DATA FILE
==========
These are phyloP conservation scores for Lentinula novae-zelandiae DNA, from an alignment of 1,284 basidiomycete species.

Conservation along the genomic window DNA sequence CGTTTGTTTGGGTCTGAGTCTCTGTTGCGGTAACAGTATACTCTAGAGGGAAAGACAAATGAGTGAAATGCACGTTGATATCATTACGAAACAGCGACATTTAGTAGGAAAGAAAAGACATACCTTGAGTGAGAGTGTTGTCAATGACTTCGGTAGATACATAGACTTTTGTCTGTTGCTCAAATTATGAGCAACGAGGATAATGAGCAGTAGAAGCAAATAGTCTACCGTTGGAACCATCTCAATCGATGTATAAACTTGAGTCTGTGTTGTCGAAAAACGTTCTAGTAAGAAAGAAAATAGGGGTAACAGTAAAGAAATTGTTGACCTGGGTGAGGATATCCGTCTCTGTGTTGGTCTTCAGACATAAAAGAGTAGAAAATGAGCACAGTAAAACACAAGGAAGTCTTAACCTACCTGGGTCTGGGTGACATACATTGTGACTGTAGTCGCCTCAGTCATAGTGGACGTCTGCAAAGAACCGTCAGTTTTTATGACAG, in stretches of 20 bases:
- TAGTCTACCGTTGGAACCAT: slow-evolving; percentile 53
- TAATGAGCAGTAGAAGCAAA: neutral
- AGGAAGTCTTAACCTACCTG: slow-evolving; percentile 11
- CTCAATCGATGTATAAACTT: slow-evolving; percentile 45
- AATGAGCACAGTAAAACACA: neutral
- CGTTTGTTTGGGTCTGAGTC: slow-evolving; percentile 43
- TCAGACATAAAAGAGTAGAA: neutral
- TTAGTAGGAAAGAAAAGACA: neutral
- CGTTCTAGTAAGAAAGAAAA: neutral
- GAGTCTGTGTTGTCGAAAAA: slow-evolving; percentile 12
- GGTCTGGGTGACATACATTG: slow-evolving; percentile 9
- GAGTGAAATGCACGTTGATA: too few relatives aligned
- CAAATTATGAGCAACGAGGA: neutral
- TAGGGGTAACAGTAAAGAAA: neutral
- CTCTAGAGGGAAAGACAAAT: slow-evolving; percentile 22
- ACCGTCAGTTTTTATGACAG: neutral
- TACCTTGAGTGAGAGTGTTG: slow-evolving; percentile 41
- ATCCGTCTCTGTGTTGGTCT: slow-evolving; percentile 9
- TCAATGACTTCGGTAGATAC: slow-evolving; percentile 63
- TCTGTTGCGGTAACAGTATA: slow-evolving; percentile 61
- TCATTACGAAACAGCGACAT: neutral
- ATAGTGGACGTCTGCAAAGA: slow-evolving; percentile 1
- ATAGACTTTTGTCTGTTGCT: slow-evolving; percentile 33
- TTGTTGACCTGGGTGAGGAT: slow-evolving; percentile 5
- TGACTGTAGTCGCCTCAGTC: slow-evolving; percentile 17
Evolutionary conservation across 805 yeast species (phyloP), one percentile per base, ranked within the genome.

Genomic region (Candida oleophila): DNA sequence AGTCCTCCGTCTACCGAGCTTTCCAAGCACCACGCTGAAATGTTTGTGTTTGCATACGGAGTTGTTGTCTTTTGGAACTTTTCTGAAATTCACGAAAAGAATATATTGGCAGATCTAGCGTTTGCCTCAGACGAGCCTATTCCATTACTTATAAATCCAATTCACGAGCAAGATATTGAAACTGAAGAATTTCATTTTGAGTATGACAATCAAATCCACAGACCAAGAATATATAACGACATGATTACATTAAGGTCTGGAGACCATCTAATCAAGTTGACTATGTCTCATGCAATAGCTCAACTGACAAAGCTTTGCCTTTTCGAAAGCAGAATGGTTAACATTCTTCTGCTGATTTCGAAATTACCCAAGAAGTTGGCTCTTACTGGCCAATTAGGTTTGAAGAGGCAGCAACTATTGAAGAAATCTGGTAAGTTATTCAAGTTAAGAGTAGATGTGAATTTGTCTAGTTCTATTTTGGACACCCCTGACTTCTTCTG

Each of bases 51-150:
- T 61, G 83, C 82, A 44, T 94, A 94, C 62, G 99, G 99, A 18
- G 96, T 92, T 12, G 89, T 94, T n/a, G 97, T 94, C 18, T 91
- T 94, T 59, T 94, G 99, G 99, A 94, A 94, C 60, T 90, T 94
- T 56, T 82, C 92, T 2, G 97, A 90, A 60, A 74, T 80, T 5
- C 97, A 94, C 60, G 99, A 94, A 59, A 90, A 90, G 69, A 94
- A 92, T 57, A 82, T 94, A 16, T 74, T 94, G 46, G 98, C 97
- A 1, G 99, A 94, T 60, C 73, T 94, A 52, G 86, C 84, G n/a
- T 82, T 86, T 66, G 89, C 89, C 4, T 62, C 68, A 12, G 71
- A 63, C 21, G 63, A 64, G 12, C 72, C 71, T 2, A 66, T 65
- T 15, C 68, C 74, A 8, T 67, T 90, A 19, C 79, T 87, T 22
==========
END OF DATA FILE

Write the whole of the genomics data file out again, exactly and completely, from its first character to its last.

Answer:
These are phyloP conservation scores for Lentinula novae-zelandiae DNA, from an alignment of 1,284 basidiomycete species.

Conservation along the genomic window DNA sequence CGTTTGTTTGGGTCTGAGTCTCTGTTGCGGTAACAGTATACTCTAGAGGGAAAGACAAATGAGTGAAATGCACGTTGATATCATTACGAAACAGCGACATTTAGTAGGAAAGAAAAGACATACCTTGAGTGAGAGTGTTGTCAATGACTTCGGTAGATACATAGACTTTTGTCTGTTGCTCAAATTATGAGCAACGAGGATAATGAGCAGTAGAAGCAAATAGTCTACCGTTGGAACCATCTCAATCGATGTATAAACTTGAGTCTGTGTTGTCGAAAAACGTTCTAGTAAGAAAGAAAATAGGGGTAACAGTAAAGAAATTGTTGACCTGGGTGAGGATATCCGTCTCTGTGTTGGTCTTCAGACATAAAAGAGTAGAAAATGAGCACAGTAAAACACAAGGAAGTCTTAACCTACCTGGGTCTGGGTGACATACATTGTGACTGTAGTCGCCTCAGTCATAGTGGACGTCTGCAAAGAACCGTCAGTTTTTATGACAG, in stretches of 20 bases:
- TAGTCTACCGTTGGAACCAT: slow-evolving; percentile 53
- TAATGAGCAGTAGAAGCAAA: neutral
- AGGAAGTCTTAACCTACCTG: slow-evolving; percentile 11
- CTCAATCGATGTATAAACTT: slow-evolving; percentile 45
- AATGAGCACAGTAAAACACA: neutral
- CGTTTGTTTGGGTCTGAGTC: slow-evolving; percentile 43
- TCAGACATAAAAGAGTAGAA: neutral
- TTAGTAGGAAAGAAAAGACA: neutral
- CGTTCTAGTAAGAAAGAAAA: neutral
- GAGTCTGTGTTGTCGAAAAA: slow-evolving; percentile 12
- GGTCTGGGTGACATACATTG: slow-evolving; percentile 9
- GAGTGAAATGCACGTTGATA: too few relatives aligned
- CAAATTATGAGCAACGAGGA: neutral
- TAGGGGTAACAGTAAAGAAA: neutral
- CTCTAGAGGGAAAGACAAAT: slow-evolving; percentile 22
- ACCGTCAGTTTTTATGACAG: neutral
- TACCTTGAGTGAGAGTGTTG: slow-evolving; percentile 41
- ATCCGTCTCTGTGTTGGTCT: slow-evolving; percentile 9
- TCAATGACTTCGGTAGATAC: slow-evolving; percentile 63
- TCTGTTGCGGTAACAGTATA: slow-evolving; percentile 61
- TCATTACGAAACAGCGACAT: neutral
- ATAGTGGACGTCTGCAAAGA: slow-evolving; percentile 1
- ATAGACTTTTGTCTGTTGCT: slow-evolving; percentile 33
- TTGTTGACCTGGGTGAGGAT: slow-evolving; percentile 5
- TGACTGTAGTCGCCTCAGTC: slow-evolving; percentile 17
Evolutionary conservation across 805 yeast species (phyloP), one percentile per base, ranked within the genome.

Genomic region (Candida oleophila): DNA sequence AGTCCTCCGTCTACCGAGCTTTCCAAGCACCACGCTGAAATGTTTGTGTTTGCATACGGAGTTGTTGTCTTTTGGAACTTTTCTGAAATTCACGAAAAGAATATATTGGCAGATCTAGCGTTTGCCTCAGACGAGCCTATTCCATTACTTATAAATCCAATTCACGAGCAAGATATTGAAACTGAAGAATTTCATTTTGAGTATGACAATCAAATCCACAGACCAAGAATATATAACGACATGATTACATTAAGGTCTGGAGACCATCTAATCAAGTTGACTATGTCTCATGCAATAGCTCAACTGACAAAGCTTTGCCTTTTCGAAAGCAGAATGGTTAACATTCTTCTGCTGATTTCGAAATTACCCAAGAAGTTGGCTCTTACTGGCCAATTAGGTTTGAAGAGGCAGCAACTATTGAAGAAATCTGGTAAGTTATTCAAGTTAAGAGTAGATGTGAATTTGTCTAGTTCTATTTTGGACACCCCTGACTTCTTCTG

Each of bases 51-150:
- T 61, G 83, C 82, A 44, T 94, A 94, C 62, G 99, G 99, A 18
- G 96, T 92, T 12, G 89, T 94, T n/a, G 97, T 94, C 18, T 91
- T 94, T 59, T 94, G 99, G 99, A 94, A 94, C 60, T 90, T 94
- T 56, T 82, C 92, T 2, G 97, A 90, A 60, A 74, T 80, T 5
- C 97, A 94, C 60, G 99, A 94, A 59, A 90, A 90, G 69, A 94
- A 92, T 57, A 82, T 94, A 16, T 74, T 94, G 46, G 98, C 97
- A 1, G 99, A 94, T 60, C 73, T 94, A 52, G 86, C 84, G n/a
- T 82, T 86, T 66, G 89, C 89, C 4, T 62, C 68, A 12, G 71
- A 63, C 21, G 63, A 64, G 12, C 72, C 71, T 2, A 66, T 65
- T 15, C 68, C 74, A 8, T 67, T 90, A 19, C 79, T 87, T 22